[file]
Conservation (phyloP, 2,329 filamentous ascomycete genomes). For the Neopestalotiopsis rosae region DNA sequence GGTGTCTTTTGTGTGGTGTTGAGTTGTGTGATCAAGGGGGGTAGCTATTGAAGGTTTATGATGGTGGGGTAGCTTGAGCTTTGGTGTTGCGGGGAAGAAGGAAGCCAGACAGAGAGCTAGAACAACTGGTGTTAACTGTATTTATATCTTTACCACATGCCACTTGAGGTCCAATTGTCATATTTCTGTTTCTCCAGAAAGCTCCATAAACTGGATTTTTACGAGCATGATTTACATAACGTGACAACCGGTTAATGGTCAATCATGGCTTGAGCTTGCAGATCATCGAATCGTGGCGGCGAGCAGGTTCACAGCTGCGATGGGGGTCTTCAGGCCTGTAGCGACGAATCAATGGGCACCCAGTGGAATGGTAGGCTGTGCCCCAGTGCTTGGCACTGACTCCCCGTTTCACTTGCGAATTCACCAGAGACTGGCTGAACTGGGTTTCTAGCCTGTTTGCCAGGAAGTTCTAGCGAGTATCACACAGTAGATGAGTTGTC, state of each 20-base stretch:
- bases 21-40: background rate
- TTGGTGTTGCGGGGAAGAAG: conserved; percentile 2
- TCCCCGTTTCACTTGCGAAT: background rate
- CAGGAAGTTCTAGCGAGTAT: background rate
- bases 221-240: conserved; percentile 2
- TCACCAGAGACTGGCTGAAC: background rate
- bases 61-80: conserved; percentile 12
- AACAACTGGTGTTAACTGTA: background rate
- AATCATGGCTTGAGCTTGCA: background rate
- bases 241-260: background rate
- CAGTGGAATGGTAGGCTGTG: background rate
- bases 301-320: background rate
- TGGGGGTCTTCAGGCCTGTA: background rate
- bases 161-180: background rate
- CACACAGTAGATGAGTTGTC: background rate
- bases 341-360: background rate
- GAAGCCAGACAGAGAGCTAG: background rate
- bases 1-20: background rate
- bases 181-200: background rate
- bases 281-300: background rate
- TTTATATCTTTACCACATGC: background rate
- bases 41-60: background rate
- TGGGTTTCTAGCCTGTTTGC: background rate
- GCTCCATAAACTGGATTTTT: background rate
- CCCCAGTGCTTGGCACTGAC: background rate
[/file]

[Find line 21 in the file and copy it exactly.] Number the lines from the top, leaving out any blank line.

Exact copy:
- bases 281-300: background rate